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Electricity in United Arab Emirates in 2022

Global Ranking: #109
18.1% #133 Low-carbon electricity
39.05 % #82 Electrification
1871.53 watts #7 Generation / person
404.86 gCO2eq/kWh #100 Carbon Intensity

The United Arab Emirates (UAE) relies heavily on fossil fuels for electricity, with gas making up around 82% of the total electricity generation in 2022. This extensive dependence on gas highlights the critical need for diversification towards low-carbon technologies to mitigate climate change and reduce air pollution. On the low-carbon front, nuclear power contributed around 13% and solar energy added about 5% to the electricity mix. Altogether, clean energy sources made up a little over 18% of the UAE's electricity generation, showing a growing yet still insufficient shift towards more sustainable energy options.


The UAE can further boost its low-carbon electricity generation by expanding its existing nuclear and solar capacities. Learning from countries like France and Slovakia, where nuclear energy constitutes approximately 65% and 62% of electricity generation respectively, the UAE can aim for a similar transformation. By looking at Denmark, where wind energy contributes over 50% to the electricity supply, the UAE can also consider increasing investments in wind energy. Furthermore, countries like Uruguay and Ireland demonstrate how mid-level wind investment can still substantially reduce reliance on fossil fuels. Combining these insights, the UAE can adopt a more aggressive strategy in scaling up both its nuclear and solar capacities while initiating new wind energy projects to create a more balanced and sustainable energy landscape.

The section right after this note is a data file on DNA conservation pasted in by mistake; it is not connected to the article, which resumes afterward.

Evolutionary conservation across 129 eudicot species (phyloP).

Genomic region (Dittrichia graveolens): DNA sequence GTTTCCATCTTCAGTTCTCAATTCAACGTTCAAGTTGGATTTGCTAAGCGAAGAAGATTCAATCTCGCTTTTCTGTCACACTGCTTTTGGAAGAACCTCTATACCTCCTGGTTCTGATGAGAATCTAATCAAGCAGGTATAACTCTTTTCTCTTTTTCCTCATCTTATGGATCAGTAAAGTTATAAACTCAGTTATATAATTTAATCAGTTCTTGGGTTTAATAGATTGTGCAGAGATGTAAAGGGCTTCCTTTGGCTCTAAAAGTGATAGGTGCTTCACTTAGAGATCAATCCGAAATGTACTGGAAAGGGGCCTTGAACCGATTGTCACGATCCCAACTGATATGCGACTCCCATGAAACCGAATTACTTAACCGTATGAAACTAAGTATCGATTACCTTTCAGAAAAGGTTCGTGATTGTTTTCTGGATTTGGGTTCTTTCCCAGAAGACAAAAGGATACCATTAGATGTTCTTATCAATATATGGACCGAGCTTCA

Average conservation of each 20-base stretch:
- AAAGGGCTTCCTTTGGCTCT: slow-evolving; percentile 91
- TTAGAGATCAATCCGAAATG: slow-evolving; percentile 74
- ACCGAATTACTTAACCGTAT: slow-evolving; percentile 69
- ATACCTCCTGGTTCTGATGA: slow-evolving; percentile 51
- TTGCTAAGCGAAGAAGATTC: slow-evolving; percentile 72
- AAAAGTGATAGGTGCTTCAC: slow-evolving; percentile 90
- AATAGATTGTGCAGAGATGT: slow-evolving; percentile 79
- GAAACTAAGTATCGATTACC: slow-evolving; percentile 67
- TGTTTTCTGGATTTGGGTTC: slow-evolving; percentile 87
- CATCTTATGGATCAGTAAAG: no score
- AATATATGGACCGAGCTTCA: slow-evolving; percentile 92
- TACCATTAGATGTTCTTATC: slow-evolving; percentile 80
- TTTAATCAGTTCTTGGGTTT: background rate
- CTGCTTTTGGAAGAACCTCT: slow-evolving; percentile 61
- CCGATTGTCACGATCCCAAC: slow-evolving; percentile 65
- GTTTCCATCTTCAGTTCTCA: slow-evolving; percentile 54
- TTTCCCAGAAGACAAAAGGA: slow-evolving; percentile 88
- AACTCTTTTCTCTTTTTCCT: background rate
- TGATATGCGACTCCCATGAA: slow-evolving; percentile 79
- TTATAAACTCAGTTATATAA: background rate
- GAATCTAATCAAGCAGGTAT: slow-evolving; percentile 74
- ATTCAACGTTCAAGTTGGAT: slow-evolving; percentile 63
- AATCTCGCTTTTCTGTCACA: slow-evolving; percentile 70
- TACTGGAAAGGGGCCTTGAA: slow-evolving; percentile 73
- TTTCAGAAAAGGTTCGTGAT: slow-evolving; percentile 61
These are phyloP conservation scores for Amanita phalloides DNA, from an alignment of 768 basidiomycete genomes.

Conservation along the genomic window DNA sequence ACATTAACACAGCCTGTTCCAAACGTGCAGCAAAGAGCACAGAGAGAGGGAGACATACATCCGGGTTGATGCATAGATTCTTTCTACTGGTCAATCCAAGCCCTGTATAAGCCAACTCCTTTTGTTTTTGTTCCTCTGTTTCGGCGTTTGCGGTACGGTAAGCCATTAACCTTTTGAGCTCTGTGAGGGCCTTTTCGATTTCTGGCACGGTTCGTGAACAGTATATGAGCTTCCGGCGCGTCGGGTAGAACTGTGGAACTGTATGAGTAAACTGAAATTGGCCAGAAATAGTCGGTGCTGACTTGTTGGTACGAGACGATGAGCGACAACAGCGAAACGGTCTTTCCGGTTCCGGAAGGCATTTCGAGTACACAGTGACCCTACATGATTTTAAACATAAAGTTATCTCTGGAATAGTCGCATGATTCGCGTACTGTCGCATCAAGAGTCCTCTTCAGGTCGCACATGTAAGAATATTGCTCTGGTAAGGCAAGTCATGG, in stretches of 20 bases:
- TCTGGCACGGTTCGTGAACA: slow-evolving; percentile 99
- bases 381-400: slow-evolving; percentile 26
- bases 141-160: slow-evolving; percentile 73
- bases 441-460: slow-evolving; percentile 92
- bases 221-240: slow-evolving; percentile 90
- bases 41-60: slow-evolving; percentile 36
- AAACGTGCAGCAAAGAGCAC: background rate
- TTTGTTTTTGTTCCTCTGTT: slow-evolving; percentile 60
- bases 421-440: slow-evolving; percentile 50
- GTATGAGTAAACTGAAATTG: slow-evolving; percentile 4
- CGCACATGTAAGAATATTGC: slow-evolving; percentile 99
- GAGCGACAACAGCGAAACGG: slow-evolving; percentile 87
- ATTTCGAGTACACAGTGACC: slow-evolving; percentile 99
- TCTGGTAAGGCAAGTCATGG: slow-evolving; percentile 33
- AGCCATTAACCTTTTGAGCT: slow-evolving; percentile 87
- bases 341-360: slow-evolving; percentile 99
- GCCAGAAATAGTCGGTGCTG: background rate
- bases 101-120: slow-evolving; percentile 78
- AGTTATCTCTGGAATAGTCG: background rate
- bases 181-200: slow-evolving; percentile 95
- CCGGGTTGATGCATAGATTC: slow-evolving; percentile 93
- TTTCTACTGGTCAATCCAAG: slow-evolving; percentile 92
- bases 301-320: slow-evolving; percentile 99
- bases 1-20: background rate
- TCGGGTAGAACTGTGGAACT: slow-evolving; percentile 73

Reflecting on the history of low-carbon electricity in the UAE, nuclear energy saw significant growth in recent years. Starting from 2020, nuclear power generation increased by 1.6 TWh, followed by a substantial rise of 8.9 TWh in 2021 and 9.6 TWh in 2022. Solar energy began contributing to the grid around 2013, with a slow increase initially, but it saw a notable upsurge from 2017 onwards. By 2020, solar energy had added 1.5 TWh to the grid, eventually reaching 1.5 TWh again in 2022. These developments underscore the UAE's commitment to sustainable growth through nuclear and solar technologies, with significant milestones achieved in just the past few years. This trend illustrates a promising pathway towards reducing dependence on fossil fuels and enhancing energy security.

Electricity Imports and Exports

Balance of Trade

Data Sources

For the years 1980 to 1984 the data source is EIA.
For the years 1985 to 2010 the data source is Energy Institute.
For the years 2011 to 2015 the data sources are Energy Institute and IEA (imports/exports).
For the years 2016 to 2017 the data source is IEA.
For the year 2018 the data sources are IEA and IEA (imports/exports).
For the year 2019 the data sources are Energy Institute and IEA (imports/exports).
For the year 2020 the data source is Energy Institute.
For the years 2021 to 2022 the data sources are Energy Institute and Ember (imports/exports).
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